Without hesitation, the man who we will call Larry, took the woman’s advice. Two days and two nights into Larry’s journey, he reached a small monastery with walls of reddish sandstone that blended into the mountainside. Surrounding the buildings were gardens filled with lush vegetation, donkeys, rabbits, dogs, cows, and several men dressed in brown robes with sandals strapped to their feet.

     Under a large tree sat Father Ramero, a lean man built like a long-distance runner with a freshly shaved head, who seemed to be in deep thought as his mind visited another time and place.

     As Larry moved forward, Father Ramero opened his eyes and a slight smile quickly grew on his face. “Welcome, Larry. I’ve been expecting you. Come, sit, and tell me of your pain.”

     Larry told Father Ramero about the sadness of his life and about a childhood squandered away by physical and sexual abuse. “Let us sit together and find the source of your pain,” Father Ramero said. “Meditate and let the secrets of your life come forward.” They sat for two-hours without speaking. Larry opened his eyes. He felt sadness but didn’t know why. He looked at Father Ramero and was shocked to see teardrops running down his face. The front of his robe was wet. Clearly upset by his experience, Father Ramero spoke, “I saw the boy with the bent neck and a dog whose tail wouldn’t wag. Larry, your child is in a great deal of pain. You have neglected his needs, and only when you learn to love him will you have true happiness. Sit with your child, learn to know him, learn to love him. You’re welcome to stay with us while you begin your journey.”

     Except for the brief moments needed to eat bread and fruit, and drink some water, Larry spent all his waking time sitting or walking in meditation while his energy was focused on the child within. Silence was only interrupted by the occasional words of encouragement from Father Ramero.

     It soon became obvious why Father Ramero had been so upset when they first sat together. Larry discovered his child, a little boy some seven years of age, dressed in scuffed shoes, a faded flannel shirt that hung lower on the left side because the buttons and holes were unmatched, and a cap made of brown vinyl, cracked and peeled from the summer sun. The boy’s necked pointed downward at a forty-five-degree angle. The boy had no reason to lift his head. In time, atrophy froze the muscles of his neck. No matter how hard he tried, the child could not move his neck. Leaning against the child’s leg was a grief-struck dog that continually looked up at the boy’s face. Like the boy’s neck, the dog’s tail could not move. This was a dog whose tail wouldn’t wag.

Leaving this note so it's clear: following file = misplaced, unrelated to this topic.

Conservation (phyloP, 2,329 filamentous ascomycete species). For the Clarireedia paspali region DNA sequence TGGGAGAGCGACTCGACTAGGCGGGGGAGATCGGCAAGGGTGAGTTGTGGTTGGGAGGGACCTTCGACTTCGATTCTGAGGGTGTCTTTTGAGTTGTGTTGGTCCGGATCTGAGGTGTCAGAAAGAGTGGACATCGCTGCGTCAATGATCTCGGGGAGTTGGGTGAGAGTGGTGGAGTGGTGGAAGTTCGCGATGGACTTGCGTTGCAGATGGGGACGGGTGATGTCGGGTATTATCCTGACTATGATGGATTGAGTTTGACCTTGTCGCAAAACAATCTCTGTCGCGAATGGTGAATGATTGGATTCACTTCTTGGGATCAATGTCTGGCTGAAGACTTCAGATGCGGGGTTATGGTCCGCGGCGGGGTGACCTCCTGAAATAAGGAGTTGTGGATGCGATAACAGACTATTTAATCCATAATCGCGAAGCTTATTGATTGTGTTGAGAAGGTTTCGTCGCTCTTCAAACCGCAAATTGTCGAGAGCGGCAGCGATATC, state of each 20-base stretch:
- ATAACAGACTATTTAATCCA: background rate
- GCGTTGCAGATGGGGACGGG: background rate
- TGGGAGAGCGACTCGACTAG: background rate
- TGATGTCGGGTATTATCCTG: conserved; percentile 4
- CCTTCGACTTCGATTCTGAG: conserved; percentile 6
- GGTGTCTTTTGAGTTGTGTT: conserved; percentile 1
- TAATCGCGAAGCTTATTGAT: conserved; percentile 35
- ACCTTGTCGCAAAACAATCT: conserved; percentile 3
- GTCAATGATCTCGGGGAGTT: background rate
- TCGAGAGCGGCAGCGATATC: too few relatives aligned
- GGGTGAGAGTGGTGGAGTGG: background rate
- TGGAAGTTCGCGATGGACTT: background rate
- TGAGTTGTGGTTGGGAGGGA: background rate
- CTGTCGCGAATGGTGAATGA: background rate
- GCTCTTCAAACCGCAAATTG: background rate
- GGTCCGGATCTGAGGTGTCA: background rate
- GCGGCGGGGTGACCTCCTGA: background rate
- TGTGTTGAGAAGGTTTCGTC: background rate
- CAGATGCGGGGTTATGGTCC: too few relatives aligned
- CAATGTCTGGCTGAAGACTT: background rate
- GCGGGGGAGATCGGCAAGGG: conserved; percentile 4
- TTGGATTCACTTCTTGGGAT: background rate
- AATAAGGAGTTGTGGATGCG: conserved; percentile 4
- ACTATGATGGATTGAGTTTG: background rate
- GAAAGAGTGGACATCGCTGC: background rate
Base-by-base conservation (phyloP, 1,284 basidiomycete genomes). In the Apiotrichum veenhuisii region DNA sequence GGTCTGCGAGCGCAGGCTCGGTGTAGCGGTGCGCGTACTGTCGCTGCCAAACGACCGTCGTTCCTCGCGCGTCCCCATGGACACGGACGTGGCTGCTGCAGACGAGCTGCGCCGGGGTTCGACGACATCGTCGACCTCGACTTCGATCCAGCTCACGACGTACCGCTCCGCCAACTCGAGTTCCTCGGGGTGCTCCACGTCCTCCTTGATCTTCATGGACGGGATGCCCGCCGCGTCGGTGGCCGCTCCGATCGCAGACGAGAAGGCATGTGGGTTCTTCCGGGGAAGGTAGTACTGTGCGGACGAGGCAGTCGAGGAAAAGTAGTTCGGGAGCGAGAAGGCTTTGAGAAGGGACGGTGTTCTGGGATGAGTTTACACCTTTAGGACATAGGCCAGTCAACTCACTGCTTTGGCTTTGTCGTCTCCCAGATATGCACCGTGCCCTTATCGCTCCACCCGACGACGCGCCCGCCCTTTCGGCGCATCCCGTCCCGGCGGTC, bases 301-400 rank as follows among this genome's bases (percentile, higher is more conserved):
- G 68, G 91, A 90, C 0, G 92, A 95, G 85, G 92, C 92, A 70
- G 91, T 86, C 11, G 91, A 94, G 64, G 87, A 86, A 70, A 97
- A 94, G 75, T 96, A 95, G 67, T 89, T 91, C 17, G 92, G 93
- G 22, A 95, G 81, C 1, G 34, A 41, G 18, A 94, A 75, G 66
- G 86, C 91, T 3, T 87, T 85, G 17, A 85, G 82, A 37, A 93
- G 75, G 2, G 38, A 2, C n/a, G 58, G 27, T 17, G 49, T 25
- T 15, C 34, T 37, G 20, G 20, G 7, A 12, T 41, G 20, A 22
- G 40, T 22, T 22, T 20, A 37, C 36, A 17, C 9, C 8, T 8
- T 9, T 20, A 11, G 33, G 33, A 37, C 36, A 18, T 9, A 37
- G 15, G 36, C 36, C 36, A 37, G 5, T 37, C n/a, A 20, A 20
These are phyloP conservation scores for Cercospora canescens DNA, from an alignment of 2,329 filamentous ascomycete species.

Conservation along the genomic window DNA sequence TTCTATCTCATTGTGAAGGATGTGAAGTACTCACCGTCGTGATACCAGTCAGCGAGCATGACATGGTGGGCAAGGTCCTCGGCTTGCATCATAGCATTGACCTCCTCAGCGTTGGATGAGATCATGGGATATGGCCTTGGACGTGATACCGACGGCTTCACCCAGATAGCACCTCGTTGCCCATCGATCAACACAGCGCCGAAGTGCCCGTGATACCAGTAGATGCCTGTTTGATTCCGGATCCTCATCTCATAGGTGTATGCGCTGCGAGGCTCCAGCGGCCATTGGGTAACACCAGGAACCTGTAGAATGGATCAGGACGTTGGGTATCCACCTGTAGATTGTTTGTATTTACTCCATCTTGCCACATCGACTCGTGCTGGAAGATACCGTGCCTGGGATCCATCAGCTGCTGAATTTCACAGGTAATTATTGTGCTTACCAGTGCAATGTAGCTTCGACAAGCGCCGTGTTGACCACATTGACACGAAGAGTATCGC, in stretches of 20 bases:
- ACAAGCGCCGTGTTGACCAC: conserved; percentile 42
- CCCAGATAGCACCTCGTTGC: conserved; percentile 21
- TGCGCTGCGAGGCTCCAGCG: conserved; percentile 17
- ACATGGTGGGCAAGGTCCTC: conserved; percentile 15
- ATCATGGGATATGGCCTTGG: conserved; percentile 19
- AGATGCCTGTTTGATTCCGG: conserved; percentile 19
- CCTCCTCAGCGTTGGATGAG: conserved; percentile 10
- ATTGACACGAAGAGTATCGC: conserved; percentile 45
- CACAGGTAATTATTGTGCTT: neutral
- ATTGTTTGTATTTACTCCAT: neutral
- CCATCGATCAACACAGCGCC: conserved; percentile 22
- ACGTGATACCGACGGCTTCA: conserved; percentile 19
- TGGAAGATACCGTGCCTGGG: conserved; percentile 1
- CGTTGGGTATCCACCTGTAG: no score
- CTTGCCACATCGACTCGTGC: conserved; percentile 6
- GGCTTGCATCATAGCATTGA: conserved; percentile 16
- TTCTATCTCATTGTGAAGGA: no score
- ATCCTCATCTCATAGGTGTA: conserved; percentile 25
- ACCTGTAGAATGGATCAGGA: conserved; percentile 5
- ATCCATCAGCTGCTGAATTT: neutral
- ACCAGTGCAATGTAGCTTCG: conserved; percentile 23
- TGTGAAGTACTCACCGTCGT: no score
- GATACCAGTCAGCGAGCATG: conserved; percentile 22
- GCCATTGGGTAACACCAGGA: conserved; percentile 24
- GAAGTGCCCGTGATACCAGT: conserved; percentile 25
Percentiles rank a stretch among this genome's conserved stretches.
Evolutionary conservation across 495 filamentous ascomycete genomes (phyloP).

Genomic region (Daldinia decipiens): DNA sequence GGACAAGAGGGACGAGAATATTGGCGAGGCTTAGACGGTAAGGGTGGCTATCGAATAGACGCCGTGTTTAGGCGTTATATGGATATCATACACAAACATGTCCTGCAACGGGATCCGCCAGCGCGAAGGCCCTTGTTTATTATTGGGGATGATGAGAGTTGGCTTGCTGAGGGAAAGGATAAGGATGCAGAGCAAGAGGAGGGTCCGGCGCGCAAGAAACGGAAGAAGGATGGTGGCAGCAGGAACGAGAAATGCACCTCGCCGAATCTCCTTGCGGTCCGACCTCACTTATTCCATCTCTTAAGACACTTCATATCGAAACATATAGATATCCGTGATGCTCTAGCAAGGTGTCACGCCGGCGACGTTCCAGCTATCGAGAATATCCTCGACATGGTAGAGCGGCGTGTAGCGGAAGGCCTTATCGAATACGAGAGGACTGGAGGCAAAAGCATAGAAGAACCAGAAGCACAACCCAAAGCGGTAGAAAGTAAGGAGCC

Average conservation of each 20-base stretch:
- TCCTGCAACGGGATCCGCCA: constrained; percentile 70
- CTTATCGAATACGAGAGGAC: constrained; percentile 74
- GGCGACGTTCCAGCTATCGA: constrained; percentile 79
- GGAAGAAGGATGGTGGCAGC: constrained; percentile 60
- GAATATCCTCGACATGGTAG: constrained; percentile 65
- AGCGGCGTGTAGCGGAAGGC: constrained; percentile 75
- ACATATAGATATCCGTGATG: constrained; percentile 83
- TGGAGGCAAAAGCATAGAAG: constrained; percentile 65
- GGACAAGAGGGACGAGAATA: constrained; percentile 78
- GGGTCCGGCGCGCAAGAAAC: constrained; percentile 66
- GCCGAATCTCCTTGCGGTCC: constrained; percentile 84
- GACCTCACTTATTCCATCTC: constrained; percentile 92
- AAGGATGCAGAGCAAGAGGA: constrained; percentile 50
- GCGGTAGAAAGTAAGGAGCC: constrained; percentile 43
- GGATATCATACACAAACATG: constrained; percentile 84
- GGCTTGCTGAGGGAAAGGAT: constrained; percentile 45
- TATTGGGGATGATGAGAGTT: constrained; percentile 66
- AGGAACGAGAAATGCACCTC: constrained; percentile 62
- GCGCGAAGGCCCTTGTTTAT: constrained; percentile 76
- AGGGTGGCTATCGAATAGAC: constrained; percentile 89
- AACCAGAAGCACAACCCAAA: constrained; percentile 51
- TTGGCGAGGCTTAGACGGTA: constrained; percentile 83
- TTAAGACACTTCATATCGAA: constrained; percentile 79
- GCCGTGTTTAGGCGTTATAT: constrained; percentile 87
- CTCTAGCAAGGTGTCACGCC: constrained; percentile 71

During meditation, Larry envisioned getting on the floor, looking up at the boy, and trying to make eye contact. Only after hours of struggle did they look at each other, but only as strangers. Larry went to Father Ramero and shared his disappointment and concern about the lack of any noticeable progress.

     Father Ramero looked deeply into Larry’s soul. “Larry, do you love your little boy?” Silence followed.

     “I’m not sure. I know that I should. But I never thought about him before. I tried to forget him. He represented everything sad and evil about my childhood. If I get too close to him, will I feel his pain? I don’t know if I could handle it.”

     Father Ramero put his arms around Larry. With some hesitation, Larry put his arms around the Father. “Larry, let’s hold on to each other for a while. I want you to feel the love I have for you. There’s nothing dangerous or abusive about my feelings of love for you. I expect nothing in return. It’s my hope and expectation that you will view my feelings of love as the presence of God. Nothing else could be so wonderful.”